Medicine Hat prepared for flooding, says mayor
South Saskatchewan River could peak in city on Friday
The mayor of Medicine Hat says the city is better prepared this year for any flooding, but officials are saying it won't be nearly as bad as originally projected.
Alberta Environment said earlier that preliminary river flow rates for the South Saskatchewan River could reach 5,300 cubic metres per second in Medicine Hat by Friday. That is about the same rate as the city experienced in 2013.
New projections from Alberta Environment estimate a significantly decreased peak river flow projection of 2,400 metres per cubic second. The peak river flow is expected to occur on Saturday morning.
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"We're dealing with a lot of disbelief that how could this possibly happen again almost exactly a year later," said Clugston. "Most of us believed that we would get through this year without it, but now it appears to be upon us again."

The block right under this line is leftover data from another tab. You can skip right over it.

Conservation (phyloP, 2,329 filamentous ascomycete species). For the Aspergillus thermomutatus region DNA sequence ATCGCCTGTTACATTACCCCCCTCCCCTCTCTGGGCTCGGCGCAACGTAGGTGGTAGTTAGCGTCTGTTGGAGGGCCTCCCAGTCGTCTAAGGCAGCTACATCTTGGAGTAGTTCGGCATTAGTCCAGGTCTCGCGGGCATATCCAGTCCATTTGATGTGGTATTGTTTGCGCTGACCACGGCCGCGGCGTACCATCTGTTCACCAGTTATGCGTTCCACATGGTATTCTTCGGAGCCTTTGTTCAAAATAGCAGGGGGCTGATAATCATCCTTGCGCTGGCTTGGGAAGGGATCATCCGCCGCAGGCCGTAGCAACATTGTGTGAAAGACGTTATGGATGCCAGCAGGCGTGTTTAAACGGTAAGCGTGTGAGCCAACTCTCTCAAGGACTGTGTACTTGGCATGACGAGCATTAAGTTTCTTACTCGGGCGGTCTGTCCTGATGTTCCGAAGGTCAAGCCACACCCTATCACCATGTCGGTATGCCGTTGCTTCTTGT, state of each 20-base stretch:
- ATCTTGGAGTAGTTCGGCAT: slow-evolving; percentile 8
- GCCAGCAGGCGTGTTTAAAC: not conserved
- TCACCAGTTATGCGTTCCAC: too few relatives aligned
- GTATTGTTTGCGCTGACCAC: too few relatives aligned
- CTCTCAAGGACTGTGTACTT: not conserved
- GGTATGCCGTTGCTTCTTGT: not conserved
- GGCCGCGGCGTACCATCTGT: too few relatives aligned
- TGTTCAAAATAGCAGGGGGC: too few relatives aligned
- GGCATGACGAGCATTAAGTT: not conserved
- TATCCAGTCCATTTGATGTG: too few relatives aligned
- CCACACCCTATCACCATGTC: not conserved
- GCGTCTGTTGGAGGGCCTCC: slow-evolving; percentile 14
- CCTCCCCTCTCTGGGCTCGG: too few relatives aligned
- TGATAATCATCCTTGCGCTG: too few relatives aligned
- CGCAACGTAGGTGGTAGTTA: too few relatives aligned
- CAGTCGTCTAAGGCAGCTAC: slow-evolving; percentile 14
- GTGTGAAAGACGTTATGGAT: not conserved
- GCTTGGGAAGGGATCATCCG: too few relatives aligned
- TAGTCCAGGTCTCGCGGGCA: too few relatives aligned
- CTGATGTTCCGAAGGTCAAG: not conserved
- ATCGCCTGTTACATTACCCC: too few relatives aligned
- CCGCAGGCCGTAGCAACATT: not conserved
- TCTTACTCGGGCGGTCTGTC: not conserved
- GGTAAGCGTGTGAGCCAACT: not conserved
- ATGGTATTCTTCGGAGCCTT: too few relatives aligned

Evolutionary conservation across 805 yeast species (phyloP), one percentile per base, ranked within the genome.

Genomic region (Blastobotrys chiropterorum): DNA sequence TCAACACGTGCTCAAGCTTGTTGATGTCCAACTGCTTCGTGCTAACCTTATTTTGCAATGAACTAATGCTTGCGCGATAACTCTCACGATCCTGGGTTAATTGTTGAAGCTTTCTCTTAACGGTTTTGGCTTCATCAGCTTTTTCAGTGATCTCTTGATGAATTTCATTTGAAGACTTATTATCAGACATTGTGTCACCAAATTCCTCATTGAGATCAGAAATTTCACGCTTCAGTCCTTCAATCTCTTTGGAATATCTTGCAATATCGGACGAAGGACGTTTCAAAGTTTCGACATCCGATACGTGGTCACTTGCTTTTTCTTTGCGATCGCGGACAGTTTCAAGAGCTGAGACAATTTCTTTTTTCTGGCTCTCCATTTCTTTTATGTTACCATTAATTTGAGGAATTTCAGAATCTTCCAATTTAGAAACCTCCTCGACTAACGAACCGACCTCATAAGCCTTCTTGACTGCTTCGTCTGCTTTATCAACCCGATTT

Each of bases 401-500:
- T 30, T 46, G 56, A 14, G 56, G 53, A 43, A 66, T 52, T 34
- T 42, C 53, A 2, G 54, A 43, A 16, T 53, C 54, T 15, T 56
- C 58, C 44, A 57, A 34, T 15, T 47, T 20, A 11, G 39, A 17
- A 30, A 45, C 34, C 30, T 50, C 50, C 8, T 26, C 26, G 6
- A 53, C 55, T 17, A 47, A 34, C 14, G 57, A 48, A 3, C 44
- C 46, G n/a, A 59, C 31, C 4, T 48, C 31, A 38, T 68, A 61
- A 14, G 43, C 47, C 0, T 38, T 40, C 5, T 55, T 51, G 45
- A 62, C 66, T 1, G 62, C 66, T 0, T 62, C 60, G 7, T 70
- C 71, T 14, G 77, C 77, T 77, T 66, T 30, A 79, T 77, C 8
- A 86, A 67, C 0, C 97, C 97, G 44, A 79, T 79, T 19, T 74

Alberta Environment has subsequently advised that precipitation in southwestern Alberta was less than expected over night. A significant amount of that precipitation fell as snow, which will have less impact on river flow rates.
Medicine Hat officials say they will err on the side of caution and continue with their flood preparation.
Evacuations not anticipated
The city declared a state of local emergency Tuesday night and has set up its Emergency Operations Centre.
City crews have been building muscle walls and installing sandbags in low-lying areas.
The city says it undertook extensive mapping after last year's flood to identify the best places to install flood mitigation measures.
Clugston says no one has been asked to leave their home yet, but the city has identified potential evacuation areas.
"It is anticipated there will be no need for evacuation," said the city in a release.
"Residents continue to be asked to stay away from rivers and creeks for their own safety. They are also asked to give City crews the space they need to continue their efforts to put mitigation measures in place."
This would be the city's fourth flood in five years.
"Frankly, we're getting good at this," said Clugston.
Residents can get more information on the city's website.